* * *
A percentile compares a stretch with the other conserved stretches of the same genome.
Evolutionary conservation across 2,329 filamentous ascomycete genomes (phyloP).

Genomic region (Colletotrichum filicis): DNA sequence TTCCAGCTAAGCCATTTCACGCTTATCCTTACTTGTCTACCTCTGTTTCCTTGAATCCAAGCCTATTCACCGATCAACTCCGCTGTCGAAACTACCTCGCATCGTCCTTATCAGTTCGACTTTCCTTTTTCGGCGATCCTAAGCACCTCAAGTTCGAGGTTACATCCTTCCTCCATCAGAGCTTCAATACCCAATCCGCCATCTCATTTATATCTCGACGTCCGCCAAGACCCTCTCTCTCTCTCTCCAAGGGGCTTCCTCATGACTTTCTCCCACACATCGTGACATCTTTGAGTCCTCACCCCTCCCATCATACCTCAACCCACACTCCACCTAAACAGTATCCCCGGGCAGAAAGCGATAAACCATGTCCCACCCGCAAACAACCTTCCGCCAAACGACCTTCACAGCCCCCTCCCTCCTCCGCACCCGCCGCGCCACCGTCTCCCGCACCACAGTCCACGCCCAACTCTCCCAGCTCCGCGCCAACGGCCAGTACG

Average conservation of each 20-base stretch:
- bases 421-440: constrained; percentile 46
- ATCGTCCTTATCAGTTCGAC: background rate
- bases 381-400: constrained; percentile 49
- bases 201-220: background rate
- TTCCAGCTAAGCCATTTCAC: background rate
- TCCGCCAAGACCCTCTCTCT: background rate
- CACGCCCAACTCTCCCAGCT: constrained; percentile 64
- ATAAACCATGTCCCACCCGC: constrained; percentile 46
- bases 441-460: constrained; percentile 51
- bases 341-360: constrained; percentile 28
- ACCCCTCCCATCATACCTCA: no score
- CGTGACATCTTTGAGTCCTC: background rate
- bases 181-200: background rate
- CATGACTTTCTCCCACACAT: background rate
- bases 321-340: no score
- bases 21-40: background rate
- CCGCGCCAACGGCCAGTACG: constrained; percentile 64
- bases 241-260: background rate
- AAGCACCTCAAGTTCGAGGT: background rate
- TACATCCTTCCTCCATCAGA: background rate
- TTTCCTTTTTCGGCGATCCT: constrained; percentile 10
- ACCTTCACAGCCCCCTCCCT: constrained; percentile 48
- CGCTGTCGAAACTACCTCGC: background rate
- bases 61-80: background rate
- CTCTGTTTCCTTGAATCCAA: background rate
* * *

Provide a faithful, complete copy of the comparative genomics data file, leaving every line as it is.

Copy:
A percentile compares a stretch with the other conserved stretches of the same genome.
Evolutionary conservation across 2,329 filamentous ascomycete genomes (phyloP).

Genomic region (Colletotrichum filicis): DNA sequence TTCCAGCTAAGCCATTTCACGCTTATCCTTACTTGTCTACCTCTGTTTCCTTGAATCCAAGCCTATTCACCGATCAACTCCGCTGTCGAAACTACCTCGCATCGTCCTTATCAGTTCGACTTTCCTTTTTCGGCGATCCTAAGCACCTCAAGTTCGAGGTTACATCCTTCCTCCATCAGAGCTTCAATACCCAATCCGCCATCTCATTTATATCTCGACGTCCGCCAAGACCCTCTCTCTCTCTCTCCAAGGGGCTTCCTCATGACTTTCTCCCACACATCGTGACATCTTTGAGTCCTCACCCCTCCCATCATACCTCAACCCACACTCCACCTAAACAGTATCCCCGGGCAGAAAGCGATAAACCATGTCCCACCCGCAAACAACCTTCCGCCAAACGACCTTCACAGCCCCCTCCCTCCTCCGCACCCGCCGCGCCACCGTCTCCCGCACCACAGTCCACGCCCAACTCTCCCAGCTCCGCGCCAACGGCCAGTACG

Average conservation of each 20-base stretch:
- bases 421-440: constrained; percentile 46
- ATCGTCCTTATCAGTTCGAC: background rate
- bases 381-400: constrained; percentile 49
- bases 201-220: background rate
- TTCCAGCTAAGCCATTTCAC: background rate
- TCCGCCAAGACCCTCTCTCT: background rate
- CACGCCCAACTCTCCCAGCT: constrained; percentile 64
- ATAAACCATGTCCCACCCGC: constrained; percentile 46
- bases 441-460: constrained; percentile 51
- bases 341-360: constrained; percentile 28
- ACCCCTCCCATCATACCTCA: no score
- CGTGACATCTTTGAGTCCTC: background rate
- bases 181-200: background rate
- CATGACTTTCTCCCACACAT: background rate
- bases 321-340: no score
- bases 21-40: background rate
- CCGCGCCAACGGCCAGTACG: constrained; percentile 64
- bases 241-260: background rate
- AAGCACCTCAAGTTCGAGGT: background rate
- TACATCCTTCCTCCATCAGA: background rate
- TTTCCTTTTTCGGCGATCCT: constrained; percentile 10
- ACCTTCACAGCCCCCTCCCT: constrained; percentile 48
- CGCTGTCGAAACTACCTCGC: background rate
- bases 61-80: background rate
- CTCTGTTTCCTTGAATCCAA: background rate